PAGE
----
Not everyone, but some people seem to expect children to grow like trees; with a little rain, some wind and a little bit of mud. However, children demand a lot more than that. It takes financial planning to raise a child well. Food is not free. Education is not free. Clothes are not free. Healthcare is not free. Where I live in South Africa, nothing is free. My government seems to think that it is feasible to raise a child on 400 South African Rand a month. That R400 child grant is the equivalent to 24.64 pounds a month. Elsewhere, that is someone’s daily wage. Most people, in fact, pay that much for a single meal. In reality, it costs 28.44 pounds to raise a child in the UK per day according to this article. Essentially, it boils down to this: I do not want my child to grow up poor.
When I used to earn enough money, I did consider having a kid. Nevertheless, when I had money, I did not even have time to have a boyfriend, much less the time to raise a kid. To be truly rich, I think you need an abundance of both money and time.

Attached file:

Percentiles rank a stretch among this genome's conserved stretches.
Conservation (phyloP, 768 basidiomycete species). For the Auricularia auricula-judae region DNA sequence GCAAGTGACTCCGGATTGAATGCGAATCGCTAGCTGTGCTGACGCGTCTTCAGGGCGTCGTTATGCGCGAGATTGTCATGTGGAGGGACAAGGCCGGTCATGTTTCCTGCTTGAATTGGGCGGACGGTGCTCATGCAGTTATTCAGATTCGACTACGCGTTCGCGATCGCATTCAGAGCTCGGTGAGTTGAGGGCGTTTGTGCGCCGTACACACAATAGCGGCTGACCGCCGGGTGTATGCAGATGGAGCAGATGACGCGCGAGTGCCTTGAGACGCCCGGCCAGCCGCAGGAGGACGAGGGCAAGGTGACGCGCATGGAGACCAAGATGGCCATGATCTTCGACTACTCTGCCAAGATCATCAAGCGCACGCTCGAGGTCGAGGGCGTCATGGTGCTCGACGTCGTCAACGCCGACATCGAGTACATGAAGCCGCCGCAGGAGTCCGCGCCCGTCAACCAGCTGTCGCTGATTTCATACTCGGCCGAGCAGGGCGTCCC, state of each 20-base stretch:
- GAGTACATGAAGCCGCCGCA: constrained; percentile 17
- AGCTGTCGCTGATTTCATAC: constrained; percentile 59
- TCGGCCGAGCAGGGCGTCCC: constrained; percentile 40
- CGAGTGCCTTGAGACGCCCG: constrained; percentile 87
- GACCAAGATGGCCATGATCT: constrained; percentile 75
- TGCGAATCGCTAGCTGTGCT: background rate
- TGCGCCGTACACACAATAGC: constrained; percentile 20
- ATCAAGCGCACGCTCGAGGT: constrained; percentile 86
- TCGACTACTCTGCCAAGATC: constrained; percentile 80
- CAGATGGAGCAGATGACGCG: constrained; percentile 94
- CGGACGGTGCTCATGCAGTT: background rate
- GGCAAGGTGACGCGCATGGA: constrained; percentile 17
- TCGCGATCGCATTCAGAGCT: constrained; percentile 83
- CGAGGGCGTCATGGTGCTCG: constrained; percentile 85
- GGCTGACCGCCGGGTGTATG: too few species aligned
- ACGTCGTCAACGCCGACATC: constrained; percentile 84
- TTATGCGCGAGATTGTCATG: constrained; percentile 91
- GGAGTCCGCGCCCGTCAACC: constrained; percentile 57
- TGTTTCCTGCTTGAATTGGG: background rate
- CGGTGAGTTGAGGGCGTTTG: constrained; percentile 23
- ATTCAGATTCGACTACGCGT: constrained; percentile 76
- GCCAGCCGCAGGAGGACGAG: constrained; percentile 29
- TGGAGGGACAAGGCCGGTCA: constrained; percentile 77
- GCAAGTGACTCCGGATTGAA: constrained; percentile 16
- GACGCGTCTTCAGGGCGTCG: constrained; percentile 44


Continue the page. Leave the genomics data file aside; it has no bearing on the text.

In my imaginings, I did consider hiring a live-in nanny to help me look after my bundle of joy while I was out making that cheddar. However, I when it comes down to it I don’t feel, personally, I could trust another person with my children. Whereas I am sure there are very good and caring nannies out there, in my culture, I too often have heard stories about how nannies abuse their position. Besides, I have my own special way in which I would want to discipline and teach my child. However, each to their own and good luck to parents who make the choice to bring in outside help.
2. Moral Ambiguities